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Be careful about the mechanical fit when looking for a teleconverter. I was offered the use of a Nikon TC on Sunday. It had glass sticking out of the front. My Sigma zoom had glass sticking out of the back.
If we hadn't have taken measurements, it could have been a costly mistake if the zoom was pulled back.
I upgraded my D40 for a D80. Last year I upgraded the D80 for a D7000, after the D80 went swimming :-)
Moving up to a semi pro body will be the biggest step. Having two control wheels makes a big difference, as does auto bracketing. The biggest improvement I found was the CLS flash system for indoor work. Controlling two remote flash heads, making brightness adjustments from the back of the camera, makes things so much easier.
You will notice an improvement in the sensors these day. The lowlight capability is much improved. Continuous shutter and focus speeds are a lot better than the D40. More metering points may be of help to you, but I tend to manually meter these days!
I upgraded my seawater infected D80 last year. The main reason for choosing the D7000 was it being the first body in the range to have the flash command system. Once you've remotely controlled flash levels, you don't want to go back.
I paid about £230 for body only, from MPB. My first shoot with it was glamour studio, the day it arrived.
One of my favourite features is the user defined settings. I use some old manual focus, manual aperture lenses. U1 gives me a quick aperture priority setting for hasty aircraft shots. U2 adds back button focus.
My standard flash setup, using two Yongnuo 565 and a D7000, is all controlled from the camera. Once the flashes are inside soft boxes, I leave them well alone. I rarely have sync problems, except when outside, when the distances involved get larger.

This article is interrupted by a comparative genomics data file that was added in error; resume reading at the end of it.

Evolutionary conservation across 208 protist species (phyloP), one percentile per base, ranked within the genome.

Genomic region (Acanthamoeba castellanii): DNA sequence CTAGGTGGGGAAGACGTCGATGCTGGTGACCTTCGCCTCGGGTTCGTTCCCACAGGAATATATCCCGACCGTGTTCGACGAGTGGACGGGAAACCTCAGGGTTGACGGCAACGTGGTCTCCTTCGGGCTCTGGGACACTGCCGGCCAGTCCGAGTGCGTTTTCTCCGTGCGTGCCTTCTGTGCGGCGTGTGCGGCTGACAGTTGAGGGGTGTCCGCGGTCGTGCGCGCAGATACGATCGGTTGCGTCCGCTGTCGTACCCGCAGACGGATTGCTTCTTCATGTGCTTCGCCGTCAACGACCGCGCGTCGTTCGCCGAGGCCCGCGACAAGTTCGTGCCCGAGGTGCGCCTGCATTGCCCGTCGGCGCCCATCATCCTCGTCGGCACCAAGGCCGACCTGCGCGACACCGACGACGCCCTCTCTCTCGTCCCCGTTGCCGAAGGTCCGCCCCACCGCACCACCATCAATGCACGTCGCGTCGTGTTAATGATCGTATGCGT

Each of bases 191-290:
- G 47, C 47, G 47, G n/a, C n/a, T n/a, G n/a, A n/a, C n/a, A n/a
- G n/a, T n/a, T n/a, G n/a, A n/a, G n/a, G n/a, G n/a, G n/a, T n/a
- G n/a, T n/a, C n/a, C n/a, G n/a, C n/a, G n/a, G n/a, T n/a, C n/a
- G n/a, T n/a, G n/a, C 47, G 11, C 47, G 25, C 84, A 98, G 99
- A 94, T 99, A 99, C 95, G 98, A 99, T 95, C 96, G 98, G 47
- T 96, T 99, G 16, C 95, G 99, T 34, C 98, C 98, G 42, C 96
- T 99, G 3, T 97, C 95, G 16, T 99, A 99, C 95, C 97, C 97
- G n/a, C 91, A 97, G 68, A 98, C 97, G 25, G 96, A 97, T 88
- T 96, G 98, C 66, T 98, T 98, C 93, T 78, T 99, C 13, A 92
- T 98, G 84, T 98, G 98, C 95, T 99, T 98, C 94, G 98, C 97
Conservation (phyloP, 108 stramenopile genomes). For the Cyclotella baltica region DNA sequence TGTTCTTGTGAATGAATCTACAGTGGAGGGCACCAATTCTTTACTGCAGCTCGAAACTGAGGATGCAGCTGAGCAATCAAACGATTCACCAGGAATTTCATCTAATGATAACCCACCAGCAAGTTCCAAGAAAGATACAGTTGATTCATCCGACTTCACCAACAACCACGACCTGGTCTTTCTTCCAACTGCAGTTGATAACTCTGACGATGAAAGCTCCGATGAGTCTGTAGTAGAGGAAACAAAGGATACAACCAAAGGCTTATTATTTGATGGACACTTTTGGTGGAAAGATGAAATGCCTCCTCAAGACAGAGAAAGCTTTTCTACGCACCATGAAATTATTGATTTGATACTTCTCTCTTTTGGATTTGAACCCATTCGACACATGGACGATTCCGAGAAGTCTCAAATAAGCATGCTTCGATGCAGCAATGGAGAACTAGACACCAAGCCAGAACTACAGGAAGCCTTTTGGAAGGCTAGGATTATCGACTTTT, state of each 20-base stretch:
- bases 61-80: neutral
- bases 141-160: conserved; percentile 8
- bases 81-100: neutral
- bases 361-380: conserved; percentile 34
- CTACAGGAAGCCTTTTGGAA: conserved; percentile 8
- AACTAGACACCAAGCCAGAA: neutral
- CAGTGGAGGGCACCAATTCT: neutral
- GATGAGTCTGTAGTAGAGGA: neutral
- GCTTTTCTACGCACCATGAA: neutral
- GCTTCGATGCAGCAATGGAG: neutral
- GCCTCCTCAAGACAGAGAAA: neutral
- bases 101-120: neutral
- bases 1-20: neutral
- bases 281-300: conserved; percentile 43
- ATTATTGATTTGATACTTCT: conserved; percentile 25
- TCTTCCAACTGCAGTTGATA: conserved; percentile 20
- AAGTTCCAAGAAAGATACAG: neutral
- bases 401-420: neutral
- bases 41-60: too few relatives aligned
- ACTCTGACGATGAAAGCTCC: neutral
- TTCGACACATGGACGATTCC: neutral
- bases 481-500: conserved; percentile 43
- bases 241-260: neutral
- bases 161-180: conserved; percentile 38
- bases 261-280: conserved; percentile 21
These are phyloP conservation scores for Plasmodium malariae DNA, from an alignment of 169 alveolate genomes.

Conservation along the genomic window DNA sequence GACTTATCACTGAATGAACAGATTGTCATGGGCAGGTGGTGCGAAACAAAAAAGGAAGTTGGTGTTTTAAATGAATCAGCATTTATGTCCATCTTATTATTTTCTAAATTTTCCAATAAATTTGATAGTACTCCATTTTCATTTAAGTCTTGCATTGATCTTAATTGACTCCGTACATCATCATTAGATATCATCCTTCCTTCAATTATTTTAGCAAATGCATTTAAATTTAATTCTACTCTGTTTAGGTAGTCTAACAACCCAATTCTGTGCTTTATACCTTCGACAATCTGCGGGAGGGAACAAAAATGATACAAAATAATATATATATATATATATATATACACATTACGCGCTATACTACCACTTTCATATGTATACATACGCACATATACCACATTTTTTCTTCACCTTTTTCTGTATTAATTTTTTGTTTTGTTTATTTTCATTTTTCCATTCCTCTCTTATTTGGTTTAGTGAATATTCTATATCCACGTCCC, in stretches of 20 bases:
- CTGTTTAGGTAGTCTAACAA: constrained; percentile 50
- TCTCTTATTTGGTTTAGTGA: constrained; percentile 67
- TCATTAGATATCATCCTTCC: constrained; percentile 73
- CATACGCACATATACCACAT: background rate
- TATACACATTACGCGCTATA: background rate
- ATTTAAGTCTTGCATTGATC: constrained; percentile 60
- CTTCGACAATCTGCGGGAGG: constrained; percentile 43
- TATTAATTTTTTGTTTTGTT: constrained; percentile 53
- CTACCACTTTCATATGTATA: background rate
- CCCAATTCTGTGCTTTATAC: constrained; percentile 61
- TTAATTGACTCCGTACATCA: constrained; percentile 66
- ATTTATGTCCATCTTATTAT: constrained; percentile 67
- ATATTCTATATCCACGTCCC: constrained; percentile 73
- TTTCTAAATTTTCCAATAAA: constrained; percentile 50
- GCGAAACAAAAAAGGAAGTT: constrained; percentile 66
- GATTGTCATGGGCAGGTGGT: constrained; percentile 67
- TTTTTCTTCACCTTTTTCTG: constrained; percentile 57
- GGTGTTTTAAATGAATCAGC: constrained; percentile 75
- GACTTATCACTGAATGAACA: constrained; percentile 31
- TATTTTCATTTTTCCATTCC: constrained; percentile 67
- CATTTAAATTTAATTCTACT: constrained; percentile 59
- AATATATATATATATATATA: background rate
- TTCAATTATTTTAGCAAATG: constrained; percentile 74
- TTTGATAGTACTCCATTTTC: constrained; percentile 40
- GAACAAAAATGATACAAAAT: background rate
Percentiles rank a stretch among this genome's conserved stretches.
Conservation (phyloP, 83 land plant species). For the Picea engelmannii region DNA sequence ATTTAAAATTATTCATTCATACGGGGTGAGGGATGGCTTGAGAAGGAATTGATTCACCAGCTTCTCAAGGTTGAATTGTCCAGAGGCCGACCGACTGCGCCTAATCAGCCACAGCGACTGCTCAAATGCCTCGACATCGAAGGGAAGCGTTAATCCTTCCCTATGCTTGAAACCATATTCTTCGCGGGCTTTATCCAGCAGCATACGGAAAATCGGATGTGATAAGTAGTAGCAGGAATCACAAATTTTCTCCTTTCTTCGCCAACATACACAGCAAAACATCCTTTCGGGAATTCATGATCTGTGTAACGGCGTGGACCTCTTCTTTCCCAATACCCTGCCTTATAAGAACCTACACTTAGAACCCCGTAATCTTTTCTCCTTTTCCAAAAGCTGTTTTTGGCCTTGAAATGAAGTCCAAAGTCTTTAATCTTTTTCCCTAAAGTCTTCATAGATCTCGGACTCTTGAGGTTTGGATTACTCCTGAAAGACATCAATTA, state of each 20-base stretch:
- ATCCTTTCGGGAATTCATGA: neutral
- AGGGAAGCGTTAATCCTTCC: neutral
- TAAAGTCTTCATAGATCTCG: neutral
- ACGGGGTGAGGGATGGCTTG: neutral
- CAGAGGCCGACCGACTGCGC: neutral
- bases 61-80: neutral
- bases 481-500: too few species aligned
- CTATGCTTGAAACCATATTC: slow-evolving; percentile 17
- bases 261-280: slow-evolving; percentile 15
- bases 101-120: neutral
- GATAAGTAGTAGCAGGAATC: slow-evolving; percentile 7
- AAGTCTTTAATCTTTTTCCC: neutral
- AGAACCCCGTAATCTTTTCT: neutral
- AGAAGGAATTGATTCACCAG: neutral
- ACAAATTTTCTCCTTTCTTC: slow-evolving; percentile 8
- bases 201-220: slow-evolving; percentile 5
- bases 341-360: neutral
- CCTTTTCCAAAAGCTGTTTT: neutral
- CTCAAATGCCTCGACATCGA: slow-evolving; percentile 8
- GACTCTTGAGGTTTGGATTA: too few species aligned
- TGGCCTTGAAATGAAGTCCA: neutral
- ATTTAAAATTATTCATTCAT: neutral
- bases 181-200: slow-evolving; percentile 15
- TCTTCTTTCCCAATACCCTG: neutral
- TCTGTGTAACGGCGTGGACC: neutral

Onboard flash to command, with very little real power. Left side flash to channel A, right to B.
TTL on shutter priority, keeping and eye on the aperture. If I add a slave flash as a hair light, it confuses the TTL, so I switch to manual.
Overall light levels are controlled by the compensation on the D7000, flash balance is controlled by the compensation on each channel. It makes it very easy to adjust light levels from the back of the camera, rather than disturbing the flash heads.
The biggest improvement I've made to my flash system is slave battery packs for the flash heads. Being able to take shots, knowing the flashes are charged, is great. Rather than buying packs, I've made my own using SLA batteries and the dummy battery method of connection.
Get a blower, mirror lock (or whatever it's called) from the menu. The next time you press the shutter, the mirror will stay up. Make sure you hold the body upside down so nothing else gets in, the give the sensor a puff of air. Turn the body off and test it.
I have been advised by a distributor of sensor cleaning kits to do the job in the bathroom. Run the shower for a few minutes with the curtain shut. This will keep the dust down.
I use a couple of 565 lights via the CLS in TTL and never have a problem with them, even in soft boxes. The only time I managed to confuse the TTL was when I put a non TTL slave behind the model for a halo effect. So I switched to manual for that shot :-)
I have even installed the lights in the roof of a room for use the next day. When the wedding reception arrived, I reached up to turn them on and left them to it.
Recharge time can be a bit slow for studio work, but that is down to the batteries. Attach a power pack, or make your own following the various DIY instructions online. Just be careful about overheating, the flash will shut down if it gets too hot.
Having the ability to control the power of both flashes from the back of the camera is priceless. When I was looking to upgrade my D80, CLS was the number one priority.